Garnishments can last until the judgment debt is paid in full. In some instances you may be able to claim an exemption to the garnishment or stop the garnishment by filing bankruptcy.
In the majority of cases filing for bankruptcy should not affect your job. There may be instances where it may affect jobs involving the handling of finances or dealing with financial or insurance information.
Yes, in most cases bankruptcy clears evictions. An eviction judgment is a dischargeable debt that can be included in a bankruptcy.
You need to request court permission when seeking to get a car loan while in chapter 13 bankruptcy. In the Southern District of Florida you need to submit a request to incur debt your chapter 13 trustee with the vehicle and loan payment information for your Trustees approval.
You can request secured credit cards which may require a deposit to guarantee any charges incurred with the card. In many cases you will receive traditional cards shortly after receiving your bankruptcy discharge but make sure to check the interest rate which may be higher than normal.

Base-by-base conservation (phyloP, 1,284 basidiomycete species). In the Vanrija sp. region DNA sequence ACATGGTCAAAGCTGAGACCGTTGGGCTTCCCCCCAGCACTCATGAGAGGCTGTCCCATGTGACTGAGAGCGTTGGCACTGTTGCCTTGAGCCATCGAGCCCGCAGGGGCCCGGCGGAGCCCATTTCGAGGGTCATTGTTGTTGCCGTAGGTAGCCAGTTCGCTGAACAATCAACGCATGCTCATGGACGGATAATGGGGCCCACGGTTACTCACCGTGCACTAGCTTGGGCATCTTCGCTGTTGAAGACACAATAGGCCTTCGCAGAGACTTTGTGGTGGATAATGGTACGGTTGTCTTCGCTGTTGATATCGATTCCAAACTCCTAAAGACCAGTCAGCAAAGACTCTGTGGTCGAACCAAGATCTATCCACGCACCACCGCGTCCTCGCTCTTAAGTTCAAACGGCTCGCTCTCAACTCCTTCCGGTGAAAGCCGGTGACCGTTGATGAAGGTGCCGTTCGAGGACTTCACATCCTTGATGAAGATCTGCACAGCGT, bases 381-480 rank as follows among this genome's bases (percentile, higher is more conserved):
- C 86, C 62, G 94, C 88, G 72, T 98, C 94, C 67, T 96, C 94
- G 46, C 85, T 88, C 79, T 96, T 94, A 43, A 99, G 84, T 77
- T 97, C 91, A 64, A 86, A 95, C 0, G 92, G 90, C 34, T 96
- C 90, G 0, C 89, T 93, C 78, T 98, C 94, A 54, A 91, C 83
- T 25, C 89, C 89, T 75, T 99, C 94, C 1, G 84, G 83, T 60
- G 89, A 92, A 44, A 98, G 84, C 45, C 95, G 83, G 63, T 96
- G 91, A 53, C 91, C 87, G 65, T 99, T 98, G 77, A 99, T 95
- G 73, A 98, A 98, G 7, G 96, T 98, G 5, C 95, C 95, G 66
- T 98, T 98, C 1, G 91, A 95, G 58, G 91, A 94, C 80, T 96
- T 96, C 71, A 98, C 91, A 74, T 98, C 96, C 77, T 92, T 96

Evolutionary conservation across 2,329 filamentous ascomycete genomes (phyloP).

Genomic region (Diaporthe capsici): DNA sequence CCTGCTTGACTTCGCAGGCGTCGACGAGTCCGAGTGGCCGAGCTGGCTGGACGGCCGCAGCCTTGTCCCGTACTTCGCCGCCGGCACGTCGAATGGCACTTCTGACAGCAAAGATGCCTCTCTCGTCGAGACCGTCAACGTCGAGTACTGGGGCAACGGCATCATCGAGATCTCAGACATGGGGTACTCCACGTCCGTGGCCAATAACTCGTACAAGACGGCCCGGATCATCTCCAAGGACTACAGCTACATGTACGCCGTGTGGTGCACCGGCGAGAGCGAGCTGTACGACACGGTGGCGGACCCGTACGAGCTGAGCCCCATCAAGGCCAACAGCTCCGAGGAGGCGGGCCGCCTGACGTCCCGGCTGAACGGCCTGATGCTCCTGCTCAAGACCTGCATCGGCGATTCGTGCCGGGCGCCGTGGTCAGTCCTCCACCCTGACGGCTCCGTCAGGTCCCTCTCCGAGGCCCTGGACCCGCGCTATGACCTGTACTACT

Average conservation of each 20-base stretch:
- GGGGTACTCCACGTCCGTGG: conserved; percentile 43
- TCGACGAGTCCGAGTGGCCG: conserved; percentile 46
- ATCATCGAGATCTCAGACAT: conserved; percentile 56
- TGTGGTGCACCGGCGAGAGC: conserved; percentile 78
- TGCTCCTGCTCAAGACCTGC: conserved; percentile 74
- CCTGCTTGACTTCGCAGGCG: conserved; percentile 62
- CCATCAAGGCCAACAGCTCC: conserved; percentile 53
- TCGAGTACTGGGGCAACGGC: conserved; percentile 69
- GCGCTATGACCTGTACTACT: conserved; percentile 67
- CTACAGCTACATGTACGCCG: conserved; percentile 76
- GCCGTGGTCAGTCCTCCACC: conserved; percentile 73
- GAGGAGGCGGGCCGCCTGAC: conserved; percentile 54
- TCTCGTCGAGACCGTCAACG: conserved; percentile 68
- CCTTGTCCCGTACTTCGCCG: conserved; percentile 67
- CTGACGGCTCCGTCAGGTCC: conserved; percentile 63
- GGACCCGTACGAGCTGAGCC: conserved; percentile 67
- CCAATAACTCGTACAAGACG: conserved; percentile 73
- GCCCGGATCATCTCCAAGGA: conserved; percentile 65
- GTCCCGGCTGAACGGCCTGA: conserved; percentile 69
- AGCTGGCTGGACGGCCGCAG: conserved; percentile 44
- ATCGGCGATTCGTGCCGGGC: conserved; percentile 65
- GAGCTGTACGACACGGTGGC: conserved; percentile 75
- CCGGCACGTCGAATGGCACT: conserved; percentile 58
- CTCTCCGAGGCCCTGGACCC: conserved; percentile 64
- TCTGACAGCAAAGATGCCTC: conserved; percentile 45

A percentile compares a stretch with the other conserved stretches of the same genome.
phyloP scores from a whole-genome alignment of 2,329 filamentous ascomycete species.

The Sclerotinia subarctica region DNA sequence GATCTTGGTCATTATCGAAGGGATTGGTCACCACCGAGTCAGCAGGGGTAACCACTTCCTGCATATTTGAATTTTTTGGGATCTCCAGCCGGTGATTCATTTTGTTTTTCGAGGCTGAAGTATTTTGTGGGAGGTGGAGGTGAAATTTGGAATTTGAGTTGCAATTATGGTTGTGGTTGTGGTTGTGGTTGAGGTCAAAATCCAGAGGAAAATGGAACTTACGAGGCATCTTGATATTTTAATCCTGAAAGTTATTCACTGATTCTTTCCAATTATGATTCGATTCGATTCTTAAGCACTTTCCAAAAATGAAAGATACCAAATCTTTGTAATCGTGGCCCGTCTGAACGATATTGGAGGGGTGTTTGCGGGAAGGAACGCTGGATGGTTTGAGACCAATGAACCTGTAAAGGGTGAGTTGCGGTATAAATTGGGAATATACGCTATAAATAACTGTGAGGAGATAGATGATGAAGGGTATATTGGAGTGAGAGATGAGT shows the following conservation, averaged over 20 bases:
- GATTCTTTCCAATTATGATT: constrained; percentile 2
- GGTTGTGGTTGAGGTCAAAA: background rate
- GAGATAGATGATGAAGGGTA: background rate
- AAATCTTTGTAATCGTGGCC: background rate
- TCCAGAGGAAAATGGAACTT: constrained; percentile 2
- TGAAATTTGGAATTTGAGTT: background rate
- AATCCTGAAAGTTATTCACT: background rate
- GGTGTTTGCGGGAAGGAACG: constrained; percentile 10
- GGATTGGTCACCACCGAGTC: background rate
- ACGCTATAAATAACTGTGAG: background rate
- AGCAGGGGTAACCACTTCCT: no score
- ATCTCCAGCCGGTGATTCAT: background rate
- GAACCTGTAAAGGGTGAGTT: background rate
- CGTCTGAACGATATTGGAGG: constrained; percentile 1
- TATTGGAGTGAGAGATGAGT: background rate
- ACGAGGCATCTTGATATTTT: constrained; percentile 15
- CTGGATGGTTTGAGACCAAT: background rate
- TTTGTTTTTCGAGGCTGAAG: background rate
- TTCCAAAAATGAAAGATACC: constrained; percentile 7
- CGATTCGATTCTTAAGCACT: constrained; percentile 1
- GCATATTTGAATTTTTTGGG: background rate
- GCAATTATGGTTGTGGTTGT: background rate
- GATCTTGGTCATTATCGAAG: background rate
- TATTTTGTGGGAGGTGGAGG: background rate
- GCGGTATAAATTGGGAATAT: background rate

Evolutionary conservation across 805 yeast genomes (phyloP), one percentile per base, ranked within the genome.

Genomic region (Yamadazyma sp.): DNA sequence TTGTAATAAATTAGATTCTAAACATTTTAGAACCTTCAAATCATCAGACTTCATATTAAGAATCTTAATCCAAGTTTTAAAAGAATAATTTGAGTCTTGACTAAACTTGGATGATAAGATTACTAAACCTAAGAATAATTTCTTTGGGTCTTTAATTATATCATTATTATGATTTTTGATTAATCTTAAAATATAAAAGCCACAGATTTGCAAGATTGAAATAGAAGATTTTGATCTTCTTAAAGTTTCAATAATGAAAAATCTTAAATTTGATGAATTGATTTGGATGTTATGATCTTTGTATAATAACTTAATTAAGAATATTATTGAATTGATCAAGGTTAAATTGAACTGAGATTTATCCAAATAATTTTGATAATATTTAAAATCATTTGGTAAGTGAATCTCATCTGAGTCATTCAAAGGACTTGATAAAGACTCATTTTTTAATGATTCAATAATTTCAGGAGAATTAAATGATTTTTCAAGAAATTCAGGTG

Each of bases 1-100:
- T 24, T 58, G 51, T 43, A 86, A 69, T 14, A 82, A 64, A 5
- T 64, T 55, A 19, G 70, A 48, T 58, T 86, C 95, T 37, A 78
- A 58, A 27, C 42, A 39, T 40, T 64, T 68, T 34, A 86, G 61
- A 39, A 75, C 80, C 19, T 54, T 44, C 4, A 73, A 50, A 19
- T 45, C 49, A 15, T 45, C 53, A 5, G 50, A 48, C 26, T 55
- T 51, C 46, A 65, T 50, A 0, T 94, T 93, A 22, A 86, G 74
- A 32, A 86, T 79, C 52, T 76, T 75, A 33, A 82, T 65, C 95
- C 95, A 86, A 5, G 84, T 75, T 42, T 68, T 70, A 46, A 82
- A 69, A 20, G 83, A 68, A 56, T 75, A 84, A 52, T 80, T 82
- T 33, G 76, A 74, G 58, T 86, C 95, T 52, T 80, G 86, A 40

A chapter 13 cramdown allows you reduce the loan amount on personal or real property not secured by your homestead the value of the property as of the time time the bankruptcy is filed. With regards to motor vehicles you can seek to cramdown or reduce the loan balance if you have owned the vehicle for at least 910 days prior to filing bankruptcy.
You are allowed to file an individual bankruptcy without an attorney but not a business bankruptcy. Due to the potential loss of property involved when you file for bankruptcy as well as the strict court requirements, it is recommended that you file with an experienced bankruptcy attorney.
It is a bankruptcy where you do not have any assets that the bankruptcy trustee can liquidate to pay your creditors.
Yes, a bankruptcy will stop a civil lawsuit in most cases. The automatic stay, which stops most legal and collection action, goes into effect the moment the bankruptcy is filed. You or your attorney should prepare and file a suggestion of bankruptcy in the civil lawsuit case to inform all parties of your bankruptcy filing and that the automatic stay is in effect.